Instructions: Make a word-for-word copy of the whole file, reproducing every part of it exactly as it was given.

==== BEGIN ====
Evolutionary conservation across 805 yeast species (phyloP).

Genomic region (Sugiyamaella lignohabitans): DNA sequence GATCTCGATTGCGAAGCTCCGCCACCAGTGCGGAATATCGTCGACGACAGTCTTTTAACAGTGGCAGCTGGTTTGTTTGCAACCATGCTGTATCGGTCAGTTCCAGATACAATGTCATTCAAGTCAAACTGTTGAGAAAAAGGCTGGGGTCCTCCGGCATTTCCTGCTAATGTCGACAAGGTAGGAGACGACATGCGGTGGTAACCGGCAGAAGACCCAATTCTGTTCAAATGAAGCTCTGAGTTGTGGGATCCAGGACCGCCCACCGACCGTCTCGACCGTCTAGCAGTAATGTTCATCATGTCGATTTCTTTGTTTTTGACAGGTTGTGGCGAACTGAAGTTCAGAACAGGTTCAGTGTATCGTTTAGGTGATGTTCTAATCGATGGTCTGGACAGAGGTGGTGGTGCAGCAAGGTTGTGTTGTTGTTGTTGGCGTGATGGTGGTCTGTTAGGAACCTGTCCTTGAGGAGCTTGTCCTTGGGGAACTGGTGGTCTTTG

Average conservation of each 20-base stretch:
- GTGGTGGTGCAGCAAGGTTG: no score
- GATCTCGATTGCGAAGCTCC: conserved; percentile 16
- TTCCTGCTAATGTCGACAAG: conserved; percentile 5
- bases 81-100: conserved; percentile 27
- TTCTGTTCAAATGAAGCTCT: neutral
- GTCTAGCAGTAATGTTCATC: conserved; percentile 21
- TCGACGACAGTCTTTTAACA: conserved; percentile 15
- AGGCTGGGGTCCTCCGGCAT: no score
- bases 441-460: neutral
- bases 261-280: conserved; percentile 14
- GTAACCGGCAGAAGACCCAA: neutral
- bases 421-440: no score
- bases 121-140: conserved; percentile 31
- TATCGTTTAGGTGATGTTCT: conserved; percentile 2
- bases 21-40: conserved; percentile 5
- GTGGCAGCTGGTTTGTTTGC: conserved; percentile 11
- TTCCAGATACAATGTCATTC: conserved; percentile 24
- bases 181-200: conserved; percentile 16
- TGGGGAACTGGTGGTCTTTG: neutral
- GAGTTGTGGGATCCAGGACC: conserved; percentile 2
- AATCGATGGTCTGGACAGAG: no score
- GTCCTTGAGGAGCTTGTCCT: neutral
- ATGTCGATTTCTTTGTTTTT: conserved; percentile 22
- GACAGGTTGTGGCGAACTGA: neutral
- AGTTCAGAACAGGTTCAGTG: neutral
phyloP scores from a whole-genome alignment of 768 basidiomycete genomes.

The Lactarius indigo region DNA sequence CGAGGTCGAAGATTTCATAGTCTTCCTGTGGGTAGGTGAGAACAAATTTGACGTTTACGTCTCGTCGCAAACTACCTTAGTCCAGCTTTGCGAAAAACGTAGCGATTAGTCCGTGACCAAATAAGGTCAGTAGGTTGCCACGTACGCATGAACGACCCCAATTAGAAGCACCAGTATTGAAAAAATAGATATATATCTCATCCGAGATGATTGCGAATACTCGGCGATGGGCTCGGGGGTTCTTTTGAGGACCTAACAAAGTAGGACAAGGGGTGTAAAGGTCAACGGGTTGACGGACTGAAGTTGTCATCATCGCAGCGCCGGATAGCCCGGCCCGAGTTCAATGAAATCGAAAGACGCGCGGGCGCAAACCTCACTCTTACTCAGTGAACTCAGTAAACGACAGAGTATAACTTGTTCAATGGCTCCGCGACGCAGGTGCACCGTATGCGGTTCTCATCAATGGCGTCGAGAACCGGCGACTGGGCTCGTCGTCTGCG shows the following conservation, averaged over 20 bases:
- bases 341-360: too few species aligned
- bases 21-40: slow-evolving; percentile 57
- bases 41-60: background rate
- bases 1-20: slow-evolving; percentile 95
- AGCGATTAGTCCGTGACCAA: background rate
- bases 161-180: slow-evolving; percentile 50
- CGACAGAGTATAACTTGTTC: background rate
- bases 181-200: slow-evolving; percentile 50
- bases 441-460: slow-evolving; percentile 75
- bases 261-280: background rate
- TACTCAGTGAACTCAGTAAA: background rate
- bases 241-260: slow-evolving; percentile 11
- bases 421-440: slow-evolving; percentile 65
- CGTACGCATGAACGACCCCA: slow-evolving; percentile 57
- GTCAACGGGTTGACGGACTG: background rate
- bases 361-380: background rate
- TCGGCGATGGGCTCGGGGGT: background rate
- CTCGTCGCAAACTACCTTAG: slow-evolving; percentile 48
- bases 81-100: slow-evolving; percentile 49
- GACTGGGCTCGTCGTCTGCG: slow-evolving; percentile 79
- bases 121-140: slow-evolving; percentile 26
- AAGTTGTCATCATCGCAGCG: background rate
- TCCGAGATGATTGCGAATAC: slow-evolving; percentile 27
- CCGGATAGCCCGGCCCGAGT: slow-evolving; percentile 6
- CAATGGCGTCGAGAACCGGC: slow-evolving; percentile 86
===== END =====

Evolutionary conservation across 805 yeast species (phyloP).

Genomic region (Sugiyamaella lignohabitans): DNA sequence GATCTCGATTGCGAAGCTCCGCCACCAGTGCGGAATATCGTCGACGACAGTCTTTTAACAGTGGCAGCTGGTTTGTTTGCAACCATGCTGTATCGGTCAGTTCCAGATACAATGTCATTCAAGTCAAACTGTTGAGAAAAAGGCTGGGGTCCTCCGGCATTTCCTGCTAATGTCGACAAGGTAGGAGACGACATGCGGTGGTAACCGGCAGAAGACCCAATTCTGTTCAAATGAAGCTCTGAGTTGTGGGATCCAGGACCGCCCACCGACCGTCTCGACCGTCTAGCAGTAATGTTCATCATGTCGATTTCTTTGTTTTTGACAGGTTGTGGCGAACTGAAGTTCAGAACAGGTTCAGTGTATCGTTTAGGTGATGTTCTAATCGATGGTCTGGACAGAGGTGGTGGTGCAGCAAGGTTGTGTTGTTGTTGTTGGCGTGATGGTGGTCTGTTAGGAACCTGTCCTTGAGGAGCTTGTCCTTGGGGAACTGGTGGTCTTTG

Average conservation of each 20-base stretch:
- GTGGTGGTGCAGCAAGGTTG: no score
- GATCTCGATTGCGAAGCTCC: conserved; percentile 16
- TTCCTGCTAATGTCGACAAG: conserved; percentile 5
- bases 81-100: conserved; percentile 27
- TTCTGTTCAAATGAAGCTCT: neutral
- GTCTAGCAGTAATGTTCATC: conserved; percentile 21
- TCGACGACAGTCTTTTAACA: conserved; percentile 15
- AGGCTGGGGTCCTCCGGCAT: no score
- bases 441-460: neutral
- bases 261-280: conserved; percentile 14
- GTAACCGGCAGAAGACCCAA: neutral
- bases 421-440: no score
- bases 121-140: conserved; percentile 31
- TATCGTTTAGGTGATGTTCT: conserved; percentile 2
- bases 21-40: conserved; percentile 5
- GTGGCAGCTGGTTTGTTTGC: conserved; percentile 11
- TTCCAGATACAATGTCATTC: conserved; percentile 24
- bases 181-200: conserved; percentile 16
- TGGGGAACTGGTGGTCTTTG: neutral
- GAGTTGTGGGATCCAGGACC: conserved; percentile 2
- AATCGATGGTCTGGACAGAG: no score
- GTCCTTGAGGAGCTTGTCCT: neutral
- ATGTCGATTTCTTTGTTTTT: conserved; percentile 22
- GACAGGTTGTGGCGAACTGA: neutral
- AGTTCAGAACAGGTTCAGTG: neutral
phyloP scores from a whole-genome alignment of 768 basidiomycete genomes.

The Lactarius indigo region DNA sequence CGAGGTCGAAGATTTCATAGTCTTCCTGTGGGTAGGTGAGAACAAATTTGACGTTTACGTCTCGTCGCAAACTACCTTAGTCCAGCTTTGCGAAAAACGTAGCGATTAGTCCGTGACCAAATAAGGTCAGTAGGTTGCCACGTACGCATGAACGACCCCAATTAGAAGCACCAGTATTGAAAAAATAGATATATATCTCATCCGAGATGATTGCGAATACTCGGCGATGGGCTCGGGGGTTCTTTTGAGGACCTAACAAAGTAGGACAAGGGGTGTAAAGGTCAACGGGTTGACGGACTGAAGTTGTCATCATCGCAGCGCCGGATAGCCCGGCCCGAGTTCAATGAAATCGAAAGACGCGCGGGCGCAAACCTCACTCTTACTCAGTGAACTCAGTAAACGACAGAGTATAACTTGTTCAATGGCTCCGCGACGCAGGTGCACCGTATGCGGTTCTCATCAATGGCGTCGAGAACCGGCGACTGGGCTCGTCGTCTGCG shows the following conservation, averaged over 20 bases:
- bases 341-360: too few species aligned
- bases 21-40: slow-evolving; percentile 57
- bases 41-60: background rate
- bases 1-20: slow-evolving; percentile 95
- AGCGATTAGTCCGTGACCAA: background rate
- bases 161-180: slow-evolving; percentile 50
- CGACAGAGTATAACTTGTTC: background rate
- bases 181-200: slow-evolving; percentile 50
- bases 441-460: slow-evolving; percentile 75
- bases 261-280: background rate
- TACTCAGTGAACTCAGTAAA: background rate
- bases 241-260: slow-evolving; percentile 11
- bases 421-440: slow-evolving; percentile 65
- CGTACGCATGAACGACCCCA: slow-evolving; percentile 57
- GTCAACGGGTTGACGGACTG: background rate
- bases 361-380: background rate
- TCGGCGATGGGCTCGGGGGT: background rate
- CTCGTCGCAAACTACCTTAG: slow-evolving; percentile 48
- bases 81-100: slow-evolving; percentile 49
- GACTGGGCTCGTCGTCTGCG: slow-evolving; percentile 79
- bases 121-140: slow-evolving; percentile 26
- AAGTTGTCATCATCGCAGCG: background rate
- TCCGAGATGATTGCGAATAC: slow-evolving; percentile 27
- CCGGATAGCCCGGCCCGAGT: slow-evolving; percentile 6
- CAATGGCGTCGAGAACCGGC: slow-evolving; percentile 86